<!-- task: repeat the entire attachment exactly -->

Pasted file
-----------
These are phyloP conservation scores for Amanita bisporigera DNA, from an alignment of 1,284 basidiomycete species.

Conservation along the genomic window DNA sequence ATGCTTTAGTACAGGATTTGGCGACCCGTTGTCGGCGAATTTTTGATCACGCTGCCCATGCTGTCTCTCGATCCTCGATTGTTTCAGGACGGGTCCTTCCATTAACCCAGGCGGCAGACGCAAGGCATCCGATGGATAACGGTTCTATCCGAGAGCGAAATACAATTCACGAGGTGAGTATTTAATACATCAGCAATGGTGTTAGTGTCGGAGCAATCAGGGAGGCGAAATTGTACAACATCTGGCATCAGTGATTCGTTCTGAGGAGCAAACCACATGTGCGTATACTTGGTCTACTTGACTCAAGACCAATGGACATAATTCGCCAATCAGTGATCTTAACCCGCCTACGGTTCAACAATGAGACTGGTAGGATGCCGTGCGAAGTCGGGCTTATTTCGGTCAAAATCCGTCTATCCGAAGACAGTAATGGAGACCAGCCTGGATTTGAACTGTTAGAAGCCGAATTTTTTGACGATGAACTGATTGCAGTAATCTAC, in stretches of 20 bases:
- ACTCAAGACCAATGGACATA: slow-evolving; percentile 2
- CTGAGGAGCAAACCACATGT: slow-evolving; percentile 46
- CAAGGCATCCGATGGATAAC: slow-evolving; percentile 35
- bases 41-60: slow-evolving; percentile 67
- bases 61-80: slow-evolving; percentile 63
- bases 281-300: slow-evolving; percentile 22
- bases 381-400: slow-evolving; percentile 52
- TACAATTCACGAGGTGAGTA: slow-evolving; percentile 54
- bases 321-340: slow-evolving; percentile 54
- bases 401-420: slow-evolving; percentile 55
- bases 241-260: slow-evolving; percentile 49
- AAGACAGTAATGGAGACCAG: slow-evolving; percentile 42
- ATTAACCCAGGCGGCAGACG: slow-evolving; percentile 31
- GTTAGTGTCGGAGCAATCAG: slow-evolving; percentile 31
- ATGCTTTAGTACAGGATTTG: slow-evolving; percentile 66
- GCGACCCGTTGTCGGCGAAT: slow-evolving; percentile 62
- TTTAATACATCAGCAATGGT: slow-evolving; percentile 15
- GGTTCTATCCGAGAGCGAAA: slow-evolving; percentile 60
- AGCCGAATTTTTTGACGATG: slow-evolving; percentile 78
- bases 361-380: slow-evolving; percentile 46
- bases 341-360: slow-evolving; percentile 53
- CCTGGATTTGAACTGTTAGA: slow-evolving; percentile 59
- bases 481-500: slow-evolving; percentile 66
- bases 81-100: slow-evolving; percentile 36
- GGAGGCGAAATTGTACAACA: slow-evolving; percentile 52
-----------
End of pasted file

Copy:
These are phyloP conservation scores for Amanita bisporigera DNA, from an alignment of 1,284 basidiomycete species.

Conservation along the genomic window DNA sequence ATGCTTTAGTACAGGATTTGGCGACCCGTTGTCGGCGAATTTTTGATCACGCTGCCCATGCTGTCTCTCGATCCTCGATTGTTTCAGGACGGGTCCTTCCATTAACCCAGGCGGCAGACGCAAGGCATCCGATGGATAACGGTTCTATCCGAGAGCGAAATACAATTCACGAGGTGAGTATTTAATACATCAGCAATGGTGTTAGTGTCGGAGCAATCAGGGAGGCGAAATTGTACAACATCTGGCATCAGTGATTCGTTCTGAGGAGCAAACCACATGTGCGTATACTTGGTCTACTTGACTCAAGACCAATGGACATAATTCGCCAATCAGTGATCTTAACCCGCCTACGGTTCAACAATGAGACTGGTAGGATGCCGTGCGAAGTCGGGCTTATTTCGGTCAAAATCCGTCTATCCGAAGACAGTAATGGAGACCAGCCTGGATTTGAACTGTTAGAAGCCGAATTTTTTGACGATGAACTGATTGCAGTAATCTAC, in stretches of 20 bases:
- ACTCAAGACCAATGGACATA: slow-evolving; percentile 2
- CTGAGGAGCAAACCACATGT: slow-evolving; percentile 46
- CAAGGCATCCGATGGATAAC: slow-evolving; percentile 35
- bases 41-60: slow-evolving; percentile 67
- bases 61-80: slow-evolving; percentile 63
- bases 281-300: slow-evolving; percentile 22
- bases 381-400: slow-evolving; percentile 52
- TACAATTCACGAGGTGAGTA: slow-evolving; percentile 54
- bases 321-340: slow-evolving; percentile 54
- bases 401-420: slow-evolving; percentile 55
- bases 241-260: slow-evolving; percentile 49
- AAGACAGTAATGGAGACCAG: slow-evolving; percentile 42
- ATTAACCCAGGCGGCAGACG: slow-evolving; percentile 31
- GTTAGTGTCGGAGCAATCAG: slow-evolving; percentile 31
- ATGCTTTAGTACAGGATTTG: slow-evolving; percentile 66
- GCGACCCGTTGTCGGCGAAT: slow-evolving; percentile 62
- TTTAATACATCAGCAATGGT: slow-evolving; percentile 15
- GGTTCTATCCGAGAGCGAAA: slow-evolving; percentile 60
- AGCCGAATTTTTTGACGATG: slow-evolving; percentile 78
- bases 361-380: slow-evolving; percentile 46
- bases 341-360: slow-evolving; percentile 53
- CCTGGATTTGAACTGTTAGA: slow-evolving; percentile 59
- bases 481-500: slow-evolving; percentile 66
- bases 81-100: slow-evolving; percentile 36
- GGAGGCGAAATTGTACAACA: slow-evolving; percentile 52